This is not to say that Twain was polemicizing everything or that under every piece of satire from his pen was an edgy message. The reason most of these stories exist is for our pleasure. And while in that case, I can do nothing but urge you to read them yourself. (The unfolding of “Whereas” had me laughing out loud again and again.) Yet, it is hard to read these sketches without realizing that Twain was seeing himself in a world getting progressively more silly, brutal, and indifferent.


Francis Parkman, “The Oregon Trail: Sketches of Prairie and Rocky-Mountain Life” (1849), Part One

“One morning, a piece of plank, standing upright on the summit of a grassy hill, attracted our notice, and riding up to it, we found the following words very roughly traced upon it, apparently by a red-hot piece of iron. MARY ELLIS, DIED MAY 7th, 1845, AGED TWO MONTHS. Such tokens were common occurrence. Nothing could speak more for the hardihood, or rather infatuation, of the adventurers, or the sufferings that await them upon the journey.” (56)


My apologies for beginning my look at Francis Parkman’s The Oregon Trail with this bit of pathos. Indeed, I am not particularly interested in stressing the hardship and suffering of the trail. Any high school text book can do this adequately. But this makeshift tomb did strike me as an impressive piece of Americana for another reason. The Oregon Trail was created by thousands of working people, from many different nations, men and women, adults and children, through interactions with local people. Sure, the government had a thin role through forts and the occasional army presence, but the trail was a vernacular creation. This tomb was just one of the small relics left behind by these people. Ah, forgive me, I feel I am still within the mythology of the American past: The rugged individual staking out, with courage, the settlement of the West. Is it possible to tell this story (especially through the mind of someone like Francis Parkman) without regurgitating these myths? Nevertheless, let me stand by this. The Oregon Trail, according to Parkman anyway, was created by a motley, international crew of settlers, some Romantic frontiersman, some practical patriarchs and matriarchs, some Indians who through the participation may have helped ensure the end of Indian autonomy in the West. The state seemed distant at best. Perhaps this is really a story of bottom-up vernacular creation. Maybe the myths are correct.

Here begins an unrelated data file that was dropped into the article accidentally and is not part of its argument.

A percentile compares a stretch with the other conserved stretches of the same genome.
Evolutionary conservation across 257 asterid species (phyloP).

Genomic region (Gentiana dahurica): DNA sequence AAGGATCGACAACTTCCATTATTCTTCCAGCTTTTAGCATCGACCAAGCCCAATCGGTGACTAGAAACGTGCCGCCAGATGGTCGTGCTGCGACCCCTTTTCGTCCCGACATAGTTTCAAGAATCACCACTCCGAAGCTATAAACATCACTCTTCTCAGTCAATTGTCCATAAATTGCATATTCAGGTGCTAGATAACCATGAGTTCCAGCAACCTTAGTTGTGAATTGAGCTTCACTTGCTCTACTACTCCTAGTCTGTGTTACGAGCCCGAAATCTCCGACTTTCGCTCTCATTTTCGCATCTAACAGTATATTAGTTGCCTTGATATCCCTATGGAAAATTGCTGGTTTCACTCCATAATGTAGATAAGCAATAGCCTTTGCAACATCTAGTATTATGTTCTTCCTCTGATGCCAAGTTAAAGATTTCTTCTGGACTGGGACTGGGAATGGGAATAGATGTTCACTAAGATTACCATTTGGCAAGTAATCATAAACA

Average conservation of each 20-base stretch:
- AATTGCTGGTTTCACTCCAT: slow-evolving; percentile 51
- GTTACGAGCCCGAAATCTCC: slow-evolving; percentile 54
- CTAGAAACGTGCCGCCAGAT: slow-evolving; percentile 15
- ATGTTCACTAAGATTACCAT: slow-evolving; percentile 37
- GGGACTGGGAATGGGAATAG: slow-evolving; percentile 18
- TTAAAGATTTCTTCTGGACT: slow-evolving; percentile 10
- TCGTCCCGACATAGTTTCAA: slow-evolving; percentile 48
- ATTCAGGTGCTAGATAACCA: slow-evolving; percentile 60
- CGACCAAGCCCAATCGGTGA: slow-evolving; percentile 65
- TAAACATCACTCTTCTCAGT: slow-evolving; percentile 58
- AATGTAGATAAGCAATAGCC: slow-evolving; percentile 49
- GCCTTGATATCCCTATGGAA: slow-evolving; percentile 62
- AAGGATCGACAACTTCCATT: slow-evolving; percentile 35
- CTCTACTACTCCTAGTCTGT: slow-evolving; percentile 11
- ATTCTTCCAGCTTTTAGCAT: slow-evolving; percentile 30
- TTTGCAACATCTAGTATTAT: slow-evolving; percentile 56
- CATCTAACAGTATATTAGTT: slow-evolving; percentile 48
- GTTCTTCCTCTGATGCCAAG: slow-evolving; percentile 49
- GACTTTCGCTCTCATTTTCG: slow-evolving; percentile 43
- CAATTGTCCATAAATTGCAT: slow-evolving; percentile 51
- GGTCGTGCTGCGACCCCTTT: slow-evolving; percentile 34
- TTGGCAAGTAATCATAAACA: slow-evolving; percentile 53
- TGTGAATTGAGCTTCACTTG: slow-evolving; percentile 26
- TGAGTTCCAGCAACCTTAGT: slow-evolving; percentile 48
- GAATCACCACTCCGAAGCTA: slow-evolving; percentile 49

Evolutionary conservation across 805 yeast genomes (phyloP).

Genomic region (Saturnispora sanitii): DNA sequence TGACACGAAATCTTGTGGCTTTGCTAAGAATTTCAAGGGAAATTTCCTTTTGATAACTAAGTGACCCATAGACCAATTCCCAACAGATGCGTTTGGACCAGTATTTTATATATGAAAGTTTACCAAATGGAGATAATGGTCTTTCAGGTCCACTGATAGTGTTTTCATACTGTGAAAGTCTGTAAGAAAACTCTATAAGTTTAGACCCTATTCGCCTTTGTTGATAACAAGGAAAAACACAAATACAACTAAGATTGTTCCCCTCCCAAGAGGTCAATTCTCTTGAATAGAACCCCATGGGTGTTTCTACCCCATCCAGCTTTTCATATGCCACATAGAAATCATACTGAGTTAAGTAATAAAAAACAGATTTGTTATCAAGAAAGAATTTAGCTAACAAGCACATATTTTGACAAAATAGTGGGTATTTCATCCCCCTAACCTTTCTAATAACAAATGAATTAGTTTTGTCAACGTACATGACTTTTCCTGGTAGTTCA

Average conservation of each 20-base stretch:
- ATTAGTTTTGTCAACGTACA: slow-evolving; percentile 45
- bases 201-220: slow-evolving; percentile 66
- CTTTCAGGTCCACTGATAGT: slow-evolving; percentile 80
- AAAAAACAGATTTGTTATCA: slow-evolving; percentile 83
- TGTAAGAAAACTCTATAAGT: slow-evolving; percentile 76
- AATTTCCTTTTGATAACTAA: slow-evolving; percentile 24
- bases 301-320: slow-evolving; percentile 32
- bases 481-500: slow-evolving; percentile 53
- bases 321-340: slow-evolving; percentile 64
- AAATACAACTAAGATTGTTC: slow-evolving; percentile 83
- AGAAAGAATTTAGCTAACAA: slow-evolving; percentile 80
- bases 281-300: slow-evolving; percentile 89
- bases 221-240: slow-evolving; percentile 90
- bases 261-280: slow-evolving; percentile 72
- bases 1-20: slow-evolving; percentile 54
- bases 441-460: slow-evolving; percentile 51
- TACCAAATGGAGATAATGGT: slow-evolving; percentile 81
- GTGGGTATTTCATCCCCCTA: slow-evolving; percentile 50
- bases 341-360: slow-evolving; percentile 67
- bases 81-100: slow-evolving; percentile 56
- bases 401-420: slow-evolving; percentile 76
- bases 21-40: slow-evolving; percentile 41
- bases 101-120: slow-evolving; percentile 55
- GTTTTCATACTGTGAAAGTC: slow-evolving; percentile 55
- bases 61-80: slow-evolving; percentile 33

Francis Parkman, the great historian whose epic history of the British and French empires in North America I looked at earlier in the year, experienced the Oregon Trail in 1846, after graduating from law school. He did not go as a settler, but as a reporter. During his investigations he participated in a buffalo hunt with the Sioux. He returned and experienced a collapse in his health, something that would plague him for the rest of his life. Out of his experiences came The Oregon Trail: Sketches of Prairie and Rocky-Mountain Life, appearing first in serial formation in 1847 and in book form in 1849 (as The California and Oregon Trail, to profit off the gold rush). He had already hoped to work on Pontiac’s revolt, his first major historical work, and his reportage was a place holding work toward what he felt was a more important historical investigation.

Almost immediately the reader gets a sense of the transnational solidarities of the participants in the Oregon Trail. “The passengers on board the Radnor [the boat Parkman used to navigate the Missouri River before setting off on the land route] corresponded with her freight. In her cabin were Santa Fe traders, gamblers, speculators, and adventurers of various descriptions, and her steerage was crowded with Oregon emigrants, ‘mountain men,’ negroes and a party of Kanzas Indians, who has been on a visit to St. Louis.” (9–10) Some of the characters he describes meeting are almost out of film stereotypes of nineteenth century frontiersmen. Sorry to quote again, it is too lovely. “As I stood at the door of the tavern, I saw a remarkable looking person coming up the street. He had a ruddy face, garnished with the stumps of a bristly red bread and a moustache; on one side of his head was a round cap with a knob at the top, such as Scottish laborers sometimes wear: his coat was of a nondescript form, and made of a gray Scotch plaid, with the fringes hanging all about it; he wore pantaloons of coarse homespun, and hob-nailed shoes; and to complete his equipment, a little black pipe was struck in one corner of his mouth.” (11–12) Parkman’s early impressions seems to have been that the people he was surrounded by (did I mention a large group of Mormons?) were much more interesting than the rather dull environment.